EMPLOYEE BENEFIT PLANS

Cybersecurity Guidance

Kimberly A. Reed
Principal, CPA

14 June 2021

The U.S. Department of Labor recently announced new guidance for plan sponsors, plan fiduciaries, record keepers and plan participants on best practices for maintaining cybersecurity, including tips on how to protect the retirement benefits of America’s workers. This is the first time the department’s Employee Benefits Security Administration (the “EBSA”) has issued cybersecurity guidance.

As of 2018, EBSA estimates that there are 34 million defined benefit plan participants in private pension plans and 106 million defined contribution plan participants covering estimated assets of $9.3 trillion. Without sufficient protections, these participants and assets may be at risk from both internal and external cybersecurity threats. ERISA requires plan fiduciaries to take appropriate precautions to mitigate these risks.

The guidance comes in three forms:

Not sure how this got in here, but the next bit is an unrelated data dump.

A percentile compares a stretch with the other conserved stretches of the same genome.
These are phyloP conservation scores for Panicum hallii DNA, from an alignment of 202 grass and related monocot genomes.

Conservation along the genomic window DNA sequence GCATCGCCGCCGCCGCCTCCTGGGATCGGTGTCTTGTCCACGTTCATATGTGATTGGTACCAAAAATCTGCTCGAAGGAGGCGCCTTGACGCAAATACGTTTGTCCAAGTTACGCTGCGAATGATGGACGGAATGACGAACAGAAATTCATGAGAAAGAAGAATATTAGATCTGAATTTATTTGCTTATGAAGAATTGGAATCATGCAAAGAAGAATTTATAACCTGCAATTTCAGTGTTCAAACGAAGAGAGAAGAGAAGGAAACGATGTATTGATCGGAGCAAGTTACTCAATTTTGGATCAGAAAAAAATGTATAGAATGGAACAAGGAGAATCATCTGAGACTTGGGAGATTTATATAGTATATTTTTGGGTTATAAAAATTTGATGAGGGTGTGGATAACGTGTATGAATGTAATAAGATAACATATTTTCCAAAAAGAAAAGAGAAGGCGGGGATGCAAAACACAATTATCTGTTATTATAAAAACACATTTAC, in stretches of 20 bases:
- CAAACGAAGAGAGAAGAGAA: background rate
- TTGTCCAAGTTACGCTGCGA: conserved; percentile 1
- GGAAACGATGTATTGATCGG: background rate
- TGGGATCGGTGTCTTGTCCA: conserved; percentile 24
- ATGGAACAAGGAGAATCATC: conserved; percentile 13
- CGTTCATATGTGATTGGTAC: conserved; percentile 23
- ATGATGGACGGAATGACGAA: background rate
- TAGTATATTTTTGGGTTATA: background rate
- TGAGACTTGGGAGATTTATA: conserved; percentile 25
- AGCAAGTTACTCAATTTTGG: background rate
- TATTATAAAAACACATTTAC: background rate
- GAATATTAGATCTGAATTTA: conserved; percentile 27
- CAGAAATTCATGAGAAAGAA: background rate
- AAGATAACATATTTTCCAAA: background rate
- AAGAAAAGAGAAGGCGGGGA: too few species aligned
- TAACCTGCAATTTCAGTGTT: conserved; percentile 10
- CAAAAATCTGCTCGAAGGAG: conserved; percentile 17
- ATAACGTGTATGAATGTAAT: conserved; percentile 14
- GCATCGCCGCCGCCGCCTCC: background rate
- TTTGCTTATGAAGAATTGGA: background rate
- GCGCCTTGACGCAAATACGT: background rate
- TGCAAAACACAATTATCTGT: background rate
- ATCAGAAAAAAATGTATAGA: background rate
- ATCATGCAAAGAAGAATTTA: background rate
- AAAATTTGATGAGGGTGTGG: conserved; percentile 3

Tips for Hiring a Service Provider – this provides guidance for plan sponsors to assist them in meeting their responsibilities under ERISA to ensure that they prudently select and monitor service providers.

Cybersecurity Program Best Practices – this includes best practices for recordkeepers and plan fiduciaries to ensure proper mitigation of cybersecurity risk.

Online Security Tips – this provides guidance to plan participants on ways that they can reduce the risk of fraud and loss to their retirement accounts.

“The cybersecurity guidance we issued today is an important step towards helping plan sponsors, fiduciaries and participants to safeguard retirement benefits and personal information,” said Acting Assistant Secretary for Employee Benefits Security Ali Khawar. “This much-needed guidance emphasizes the importance that plan sponsors and fiduciaries must place on combatting cybercrime and gives important tips to participants and beneficiaries on remaining vigilant against emerging cyber threats.”

As the plan sponsor, you could be liable if you do not have a process to safeguard plan assets and participant data. Cyberattacks and litigation are on the rise; it is important that you fulfill your ERISA duties owed to plan participants and ensure their account balances as well as their personal data are not at risk of cyberattack.

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